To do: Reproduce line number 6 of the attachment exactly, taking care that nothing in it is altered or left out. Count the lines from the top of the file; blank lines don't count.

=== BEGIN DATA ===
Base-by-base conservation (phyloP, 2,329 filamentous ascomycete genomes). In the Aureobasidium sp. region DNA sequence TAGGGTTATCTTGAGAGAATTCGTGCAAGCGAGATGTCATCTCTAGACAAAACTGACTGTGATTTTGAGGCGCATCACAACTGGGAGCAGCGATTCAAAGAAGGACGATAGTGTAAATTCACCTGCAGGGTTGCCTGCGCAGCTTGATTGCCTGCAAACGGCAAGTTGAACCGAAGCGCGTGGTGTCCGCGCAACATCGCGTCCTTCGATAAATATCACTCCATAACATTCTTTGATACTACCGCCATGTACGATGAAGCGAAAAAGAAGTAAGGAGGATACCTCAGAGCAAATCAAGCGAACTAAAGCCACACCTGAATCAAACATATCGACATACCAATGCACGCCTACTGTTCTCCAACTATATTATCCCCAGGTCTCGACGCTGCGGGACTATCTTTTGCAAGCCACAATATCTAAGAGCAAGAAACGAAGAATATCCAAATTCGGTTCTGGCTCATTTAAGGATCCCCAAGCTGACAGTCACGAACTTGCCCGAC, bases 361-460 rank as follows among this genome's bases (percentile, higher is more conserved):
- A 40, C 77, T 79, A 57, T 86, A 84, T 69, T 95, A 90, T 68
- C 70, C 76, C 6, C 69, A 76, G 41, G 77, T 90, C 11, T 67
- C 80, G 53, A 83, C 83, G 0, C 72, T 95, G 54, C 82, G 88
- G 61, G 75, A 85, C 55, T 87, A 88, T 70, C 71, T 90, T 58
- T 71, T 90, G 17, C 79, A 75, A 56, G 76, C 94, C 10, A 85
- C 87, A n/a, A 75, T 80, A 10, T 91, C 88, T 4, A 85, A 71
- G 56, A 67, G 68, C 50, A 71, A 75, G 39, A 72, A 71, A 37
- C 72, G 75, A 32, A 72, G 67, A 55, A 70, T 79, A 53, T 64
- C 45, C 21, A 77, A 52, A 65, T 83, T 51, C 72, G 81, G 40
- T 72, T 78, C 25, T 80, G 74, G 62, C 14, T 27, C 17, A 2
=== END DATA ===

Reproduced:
- T 71, T 90, G 17, C 79, A 75, A 56, G 76, C 94, C 10, A 85